Recently, the Financial Times noted that “spurred in part by iPad anticipation, shareholder enthusiasm has more than doubled Apple’s market capitalization in the past year, driving it past Google and Walmart.” The Brit paper noted that, with a market cap of some $214 billion, Apple Computer was worth more than any other publicly-traded company in the United States, except ExxonMobile and Microsoft.
I appreciate the sleek lines of Apple’s devices as much as anyone who isn’t an employee or stockholder. I used to have a few shares, which I sold after the last split. But Apple is essentially a consumer-product design company. CEO Steve Jobs and his well-dressed cadres seem only secondarily interested in operating systems — and, in that regard, their interest seems to be in keeping those systems closed. The fact that Apple has become the third-most valuable company in America says a lot about the direction of the economy. It also suggests that the job market is becoming a harsh realm for anyone without strong tech skills and a keen fashion eye.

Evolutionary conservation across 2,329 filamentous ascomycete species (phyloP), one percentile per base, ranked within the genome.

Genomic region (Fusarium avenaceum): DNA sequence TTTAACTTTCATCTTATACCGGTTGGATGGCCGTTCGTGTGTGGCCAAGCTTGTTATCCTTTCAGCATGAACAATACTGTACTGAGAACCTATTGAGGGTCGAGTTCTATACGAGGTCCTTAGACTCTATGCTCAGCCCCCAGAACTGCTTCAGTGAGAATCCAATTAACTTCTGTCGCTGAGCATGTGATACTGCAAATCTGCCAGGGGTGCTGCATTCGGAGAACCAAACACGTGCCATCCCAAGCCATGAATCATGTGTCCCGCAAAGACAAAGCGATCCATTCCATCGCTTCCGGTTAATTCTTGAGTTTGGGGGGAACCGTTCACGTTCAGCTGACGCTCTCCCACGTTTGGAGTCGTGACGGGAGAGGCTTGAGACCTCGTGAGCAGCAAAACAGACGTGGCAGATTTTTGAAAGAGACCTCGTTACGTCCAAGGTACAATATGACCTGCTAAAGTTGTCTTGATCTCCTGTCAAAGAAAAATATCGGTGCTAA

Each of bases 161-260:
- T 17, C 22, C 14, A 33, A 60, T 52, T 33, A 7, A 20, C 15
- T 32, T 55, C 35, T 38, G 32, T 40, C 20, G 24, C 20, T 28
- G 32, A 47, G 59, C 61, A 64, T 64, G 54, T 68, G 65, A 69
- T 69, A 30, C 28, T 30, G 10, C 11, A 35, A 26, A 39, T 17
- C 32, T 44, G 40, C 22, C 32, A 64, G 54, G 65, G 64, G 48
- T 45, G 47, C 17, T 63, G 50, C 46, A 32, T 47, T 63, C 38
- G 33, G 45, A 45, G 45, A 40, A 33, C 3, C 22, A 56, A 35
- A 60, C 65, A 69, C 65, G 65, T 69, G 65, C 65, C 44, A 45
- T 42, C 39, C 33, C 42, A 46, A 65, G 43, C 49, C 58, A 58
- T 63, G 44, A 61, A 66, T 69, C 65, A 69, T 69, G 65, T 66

In a philosophical sense, I don’t mind these developments. But they may explain why the crude rent-seeking tricks of groups like the Service Employees International Union have been so effective. In their guts, SEIU members understand that they don’t measure up.